Richard Lucas, Suzi and I talked to engineers and building officials about placing a temporary transmitter on the roof of the 16 story Rilindja building. By the end of the day we had a facility planned and by the end of our stay in Macedonia we had located a transmitter and antenna and arranged for KFOR to helicopter it into Kosovo. We should have Radio 21 on the air by July.
The Radio 21 studio will be on the 11th floor of the Rilindja Building. The building is strange. Some floors function normally, like nothing had happened. The 15th floor has a Turkish language paper and it looks like a normal office floor. The 11th floor tenant was, until recently, a Serbian-Orthodox newspaper that broke its lease quickly. The red fabric office partitions and broken furniture are strewn about. Anything valuable, computers, copiers, faxes and phones, is gone. The place is littered with papers; cheap reprints of icons cover the floor. The elevator died while we were on the roof and we had to walk down the stairs through the whole building.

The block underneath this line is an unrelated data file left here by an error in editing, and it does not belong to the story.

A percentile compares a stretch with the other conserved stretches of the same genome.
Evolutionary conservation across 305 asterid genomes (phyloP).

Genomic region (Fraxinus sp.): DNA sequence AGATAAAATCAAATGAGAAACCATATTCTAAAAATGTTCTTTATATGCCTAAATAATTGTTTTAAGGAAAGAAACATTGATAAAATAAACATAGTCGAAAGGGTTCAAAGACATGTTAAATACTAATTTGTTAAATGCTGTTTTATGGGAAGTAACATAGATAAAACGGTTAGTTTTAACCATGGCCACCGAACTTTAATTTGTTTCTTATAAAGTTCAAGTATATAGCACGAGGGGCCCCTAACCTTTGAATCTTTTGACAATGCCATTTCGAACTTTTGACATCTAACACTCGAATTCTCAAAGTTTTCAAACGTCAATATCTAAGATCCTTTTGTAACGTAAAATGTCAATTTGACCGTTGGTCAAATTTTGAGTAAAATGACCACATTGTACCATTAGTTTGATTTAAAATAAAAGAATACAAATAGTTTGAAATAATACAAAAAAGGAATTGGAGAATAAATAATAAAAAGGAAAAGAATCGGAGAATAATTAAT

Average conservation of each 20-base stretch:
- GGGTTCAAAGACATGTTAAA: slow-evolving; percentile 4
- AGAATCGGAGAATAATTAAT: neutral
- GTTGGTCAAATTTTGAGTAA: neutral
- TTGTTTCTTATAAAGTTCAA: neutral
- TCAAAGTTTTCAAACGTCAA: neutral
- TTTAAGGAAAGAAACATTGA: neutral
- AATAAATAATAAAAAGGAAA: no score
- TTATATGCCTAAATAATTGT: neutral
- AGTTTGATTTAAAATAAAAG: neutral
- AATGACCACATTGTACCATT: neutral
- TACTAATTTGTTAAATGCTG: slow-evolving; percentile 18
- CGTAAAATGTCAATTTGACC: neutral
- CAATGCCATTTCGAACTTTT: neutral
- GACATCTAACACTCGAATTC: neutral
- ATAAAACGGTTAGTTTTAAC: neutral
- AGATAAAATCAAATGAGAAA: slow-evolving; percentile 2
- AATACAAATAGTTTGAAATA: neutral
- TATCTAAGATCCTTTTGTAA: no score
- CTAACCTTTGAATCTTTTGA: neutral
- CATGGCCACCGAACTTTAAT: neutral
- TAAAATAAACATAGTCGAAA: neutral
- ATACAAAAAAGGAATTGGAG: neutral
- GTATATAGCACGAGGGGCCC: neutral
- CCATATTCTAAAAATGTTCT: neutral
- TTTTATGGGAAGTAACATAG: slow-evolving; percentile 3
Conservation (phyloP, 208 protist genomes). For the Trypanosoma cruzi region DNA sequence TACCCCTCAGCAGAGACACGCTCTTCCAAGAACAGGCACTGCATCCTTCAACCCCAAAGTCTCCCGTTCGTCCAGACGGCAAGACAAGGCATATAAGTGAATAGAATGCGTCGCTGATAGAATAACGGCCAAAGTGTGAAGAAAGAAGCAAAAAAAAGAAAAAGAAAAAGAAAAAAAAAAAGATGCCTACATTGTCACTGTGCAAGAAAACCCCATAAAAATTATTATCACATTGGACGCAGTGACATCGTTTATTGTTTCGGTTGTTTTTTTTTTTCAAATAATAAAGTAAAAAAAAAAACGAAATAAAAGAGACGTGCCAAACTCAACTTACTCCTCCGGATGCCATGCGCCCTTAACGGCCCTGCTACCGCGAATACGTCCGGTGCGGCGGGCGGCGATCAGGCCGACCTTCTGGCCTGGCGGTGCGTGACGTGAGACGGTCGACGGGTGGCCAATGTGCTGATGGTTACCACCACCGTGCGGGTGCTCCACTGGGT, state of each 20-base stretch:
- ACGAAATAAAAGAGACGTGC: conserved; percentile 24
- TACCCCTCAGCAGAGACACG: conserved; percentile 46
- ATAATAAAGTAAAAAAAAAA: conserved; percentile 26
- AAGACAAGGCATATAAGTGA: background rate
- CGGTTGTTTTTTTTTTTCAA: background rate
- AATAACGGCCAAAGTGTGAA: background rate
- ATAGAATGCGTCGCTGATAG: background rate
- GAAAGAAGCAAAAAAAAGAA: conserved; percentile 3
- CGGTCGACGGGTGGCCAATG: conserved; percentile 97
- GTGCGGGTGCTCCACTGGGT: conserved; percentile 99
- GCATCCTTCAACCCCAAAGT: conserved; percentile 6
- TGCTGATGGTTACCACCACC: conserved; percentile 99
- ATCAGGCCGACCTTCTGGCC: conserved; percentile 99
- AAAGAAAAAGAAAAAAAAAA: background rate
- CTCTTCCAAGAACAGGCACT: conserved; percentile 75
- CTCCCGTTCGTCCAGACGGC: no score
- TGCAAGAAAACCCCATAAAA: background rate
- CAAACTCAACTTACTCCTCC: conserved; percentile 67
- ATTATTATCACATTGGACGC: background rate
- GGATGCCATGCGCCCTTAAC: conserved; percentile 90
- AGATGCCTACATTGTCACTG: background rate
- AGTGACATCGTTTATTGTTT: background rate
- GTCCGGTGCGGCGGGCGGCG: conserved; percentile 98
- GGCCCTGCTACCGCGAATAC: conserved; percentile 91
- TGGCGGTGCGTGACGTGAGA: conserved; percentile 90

Late in the afternoon we visited Radio 21’s old studios from where they did the Internet broadcasts. All the broadcast equipment was gone leaving an empty rack. The Serbs had gone through station records, burning many of them in the basement furnace. Most chilling, they had gone through the station scrapbooks and taken out photos of certain individuals. Before they evacuated Dita had feared that they would lose their files. (Serb police took passports from refugees meaning they entered Macedonia with no ID papers.) The night before they left Dita and Floran scanned files, created Hotmail accounts and emailed their files to themselves. They had their records waiting in mailboxes when they got to Macedonia. Dita found an empty bottle of Scotch in her desk. “They even drank my Scotch.”